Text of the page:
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Study Team


Shortell Stephen M. Shortell, PhD, MPH, MBA (Principal Investigator) is Dean of the School of Public Health, Blue Cross of California Distinguished Professor of Health Policy and Management and Professor of Organization Behavior at the School of Public Health and the Haas School of Business at the University of California, Berkeley. Dr. Shortell has also served as Principal Investigator on NSPO1 and NSPO2. His particular expertise is in conceptualizing, measuring, and analyzing organizational factors that are associated with physician organization performance. His papers have appeared in a wide variety of organizational research and health services/health policy research journals and he is the author or co-author of ten books. Dr. Shortell is an elected member of the Institute of Medicine and past editor of Health Services Research. He has been the recipient of the distinguished Baxter Allegiance Prize for his contributions to health services research, the Distinguished Investigator Award from Academy Health, and many other awards.

Casalino Lawrence Casalino, MD, PhD is the Livingston Farrand Associate Professor of Health Policy at Weill Cornell Medical College. Dr. Casalino brings a unique background to this project; he worked for 20 years as a family physician in a 5-9 physician private practice. He has a PhD in health services research with a focus on the sociology of organizations. Dr. Casalino was one of the core team members for NSPO1 and NSPO2 and was PI for the NSSMPP. His work as senior academic on the team studying physicians and hospitals during rounds four, five and six of the Community Tracking Study provides him with extensive on-the-ground and up-to-date knowledge of U.S. health care. He has published over 70 articles in peer-reviewed journals, including numerous articles in JAMA, the New England Journal of Medicine, and Health Affairs. Dr. Casalino received an Investigator Award in Health Policy Research from the RWJF and is a member of the National Advisory Committee for this program.

RittenhouseDiane Rittenhouse, MD, MPH is Associate Professor of Family and Community Medicine at the University of California, San Francisco. Dr. Rittenhouse is a practicing family physician and has received a Generalist Physician Faculty Scholar award from the Robert Wood Johnson Foundation. Her principal research interest lies at the intersection of social policy and clinical quality, particularly with regard to the organization, delivery and financing of primary care. She was a core member of the NSPO2 and NSSMPP and she was PI on an NSPO-like study funded by CHCF to examine CMPs and IT in all physician organizations with more than six physicians contracting with Medicaid managed care in California. She is currently Principal Investigator for the evaluation of federal efforts to restore, expand and improve primary care services in Greater New Orleans following Hurricane Katrina, and for a qualitative study of the implementation of new models of primary care in the safety-net. She has published in peer-reviewed journals, including the New England Journal of Medicine and the Journal of the American Medical Association, on topics including innovations in primary care delivery and policies impacting the primary care workforce and delivery system. Dr. Rittenhouse has been invited to speak to members of the U.S. Congress on the role of primary care in health reform.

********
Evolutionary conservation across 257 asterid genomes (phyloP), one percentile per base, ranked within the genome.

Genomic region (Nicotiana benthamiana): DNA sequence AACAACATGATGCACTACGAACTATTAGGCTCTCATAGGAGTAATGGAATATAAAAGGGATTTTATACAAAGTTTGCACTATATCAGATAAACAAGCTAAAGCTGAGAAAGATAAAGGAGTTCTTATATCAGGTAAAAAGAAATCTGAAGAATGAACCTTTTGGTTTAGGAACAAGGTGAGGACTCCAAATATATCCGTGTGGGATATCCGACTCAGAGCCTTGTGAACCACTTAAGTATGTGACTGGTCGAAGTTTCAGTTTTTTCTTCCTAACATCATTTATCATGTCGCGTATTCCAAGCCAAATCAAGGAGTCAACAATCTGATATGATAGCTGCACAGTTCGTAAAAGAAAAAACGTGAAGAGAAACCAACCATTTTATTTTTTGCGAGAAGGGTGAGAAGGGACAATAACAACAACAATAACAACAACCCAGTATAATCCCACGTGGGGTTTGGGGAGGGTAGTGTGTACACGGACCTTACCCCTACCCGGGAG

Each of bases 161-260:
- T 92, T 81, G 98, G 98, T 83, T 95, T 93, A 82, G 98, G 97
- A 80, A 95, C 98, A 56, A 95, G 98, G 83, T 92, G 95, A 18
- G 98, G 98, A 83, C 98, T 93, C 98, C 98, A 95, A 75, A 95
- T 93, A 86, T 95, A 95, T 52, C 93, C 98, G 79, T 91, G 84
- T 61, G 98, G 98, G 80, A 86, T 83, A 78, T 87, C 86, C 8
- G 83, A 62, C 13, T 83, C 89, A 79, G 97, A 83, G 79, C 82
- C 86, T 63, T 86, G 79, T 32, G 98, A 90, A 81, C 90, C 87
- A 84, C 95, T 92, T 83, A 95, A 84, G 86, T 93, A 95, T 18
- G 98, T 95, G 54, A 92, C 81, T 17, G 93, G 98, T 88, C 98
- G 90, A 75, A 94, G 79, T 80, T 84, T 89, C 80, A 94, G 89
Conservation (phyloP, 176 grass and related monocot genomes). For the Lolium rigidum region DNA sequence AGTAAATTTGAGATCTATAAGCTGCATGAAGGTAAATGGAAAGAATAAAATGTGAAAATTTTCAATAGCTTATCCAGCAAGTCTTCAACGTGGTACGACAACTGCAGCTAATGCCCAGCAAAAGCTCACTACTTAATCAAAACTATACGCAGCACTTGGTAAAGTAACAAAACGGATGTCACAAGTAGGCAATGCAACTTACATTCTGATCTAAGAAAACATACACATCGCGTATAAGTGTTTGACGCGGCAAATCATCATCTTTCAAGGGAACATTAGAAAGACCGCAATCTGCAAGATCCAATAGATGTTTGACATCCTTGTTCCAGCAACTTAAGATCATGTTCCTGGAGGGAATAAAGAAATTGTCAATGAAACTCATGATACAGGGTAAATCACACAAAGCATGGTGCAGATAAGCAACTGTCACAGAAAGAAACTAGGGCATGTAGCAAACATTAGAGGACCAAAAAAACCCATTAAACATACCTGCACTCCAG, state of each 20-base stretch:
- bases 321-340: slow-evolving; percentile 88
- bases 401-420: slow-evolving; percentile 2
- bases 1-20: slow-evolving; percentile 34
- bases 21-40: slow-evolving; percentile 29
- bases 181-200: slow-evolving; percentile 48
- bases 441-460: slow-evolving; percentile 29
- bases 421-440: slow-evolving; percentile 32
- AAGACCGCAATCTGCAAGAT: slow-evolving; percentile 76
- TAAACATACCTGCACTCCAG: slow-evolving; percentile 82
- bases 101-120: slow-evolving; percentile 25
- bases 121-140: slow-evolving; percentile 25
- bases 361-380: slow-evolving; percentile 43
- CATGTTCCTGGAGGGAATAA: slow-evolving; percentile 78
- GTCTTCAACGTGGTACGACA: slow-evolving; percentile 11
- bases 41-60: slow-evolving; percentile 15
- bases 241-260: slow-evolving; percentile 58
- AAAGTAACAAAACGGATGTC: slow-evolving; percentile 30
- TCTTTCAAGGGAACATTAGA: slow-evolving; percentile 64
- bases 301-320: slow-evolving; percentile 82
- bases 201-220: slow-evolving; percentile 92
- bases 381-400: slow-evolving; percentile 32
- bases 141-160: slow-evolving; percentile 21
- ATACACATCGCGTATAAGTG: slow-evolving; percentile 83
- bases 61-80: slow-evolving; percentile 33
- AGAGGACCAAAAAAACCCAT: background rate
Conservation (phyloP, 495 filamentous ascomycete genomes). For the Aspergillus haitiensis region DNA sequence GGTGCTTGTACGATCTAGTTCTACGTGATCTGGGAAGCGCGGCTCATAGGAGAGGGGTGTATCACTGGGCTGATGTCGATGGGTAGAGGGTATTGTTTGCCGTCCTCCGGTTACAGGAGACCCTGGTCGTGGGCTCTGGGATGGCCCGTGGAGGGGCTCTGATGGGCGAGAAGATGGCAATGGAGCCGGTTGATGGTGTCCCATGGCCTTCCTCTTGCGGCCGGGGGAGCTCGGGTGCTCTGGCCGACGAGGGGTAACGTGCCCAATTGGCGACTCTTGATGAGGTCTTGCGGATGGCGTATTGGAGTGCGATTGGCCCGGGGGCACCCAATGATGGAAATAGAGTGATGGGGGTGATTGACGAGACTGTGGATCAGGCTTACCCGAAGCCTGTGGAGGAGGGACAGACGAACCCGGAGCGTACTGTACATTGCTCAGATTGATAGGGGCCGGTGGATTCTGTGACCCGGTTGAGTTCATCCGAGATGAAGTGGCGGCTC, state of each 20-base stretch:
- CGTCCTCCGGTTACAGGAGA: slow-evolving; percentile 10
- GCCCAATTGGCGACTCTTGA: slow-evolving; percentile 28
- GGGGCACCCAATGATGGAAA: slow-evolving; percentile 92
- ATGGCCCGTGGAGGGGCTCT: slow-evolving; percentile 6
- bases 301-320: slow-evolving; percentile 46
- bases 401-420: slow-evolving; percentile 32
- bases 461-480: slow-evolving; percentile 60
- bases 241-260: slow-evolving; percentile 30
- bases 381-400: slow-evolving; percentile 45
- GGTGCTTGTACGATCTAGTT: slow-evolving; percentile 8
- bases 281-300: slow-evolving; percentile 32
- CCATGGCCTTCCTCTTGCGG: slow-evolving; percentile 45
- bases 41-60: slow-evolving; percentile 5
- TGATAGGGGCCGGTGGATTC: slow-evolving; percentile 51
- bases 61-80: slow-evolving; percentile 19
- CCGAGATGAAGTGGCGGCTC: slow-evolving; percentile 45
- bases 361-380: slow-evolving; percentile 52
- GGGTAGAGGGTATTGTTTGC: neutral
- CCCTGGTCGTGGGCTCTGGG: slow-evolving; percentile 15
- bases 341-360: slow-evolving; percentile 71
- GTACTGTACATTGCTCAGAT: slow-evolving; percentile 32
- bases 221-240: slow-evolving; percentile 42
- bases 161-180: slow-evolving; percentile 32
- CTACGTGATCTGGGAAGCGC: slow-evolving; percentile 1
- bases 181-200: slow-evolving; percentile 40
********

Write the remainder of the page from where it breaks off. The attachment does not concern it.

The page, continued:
RyanAndy Ryan, PhD, MA is an Associate Professor of Public Health at the University of Michigan School of Public Health. Dr. Ryan has a PhD in Social Policy with a concentration in Health Policy from the Heller School of Social Policy and Management, Brandeis University. Dr. Ryan’s research focuses on pay-for-performance and public quality reporting in healthcare, disparities and discrimination in healthcare, policy analysis, and applied econometrics. His received the 2009 AcademyHealth Dissertation Award for his dissertation, “The Design of Value Based Purchasing in Medicare: Theory and Empirical Evidence” and the John M. Eisenberg Article-of-the-Year in Health Services Research for “Has Pay-for-Performance Decreased Access for Minority Patients?”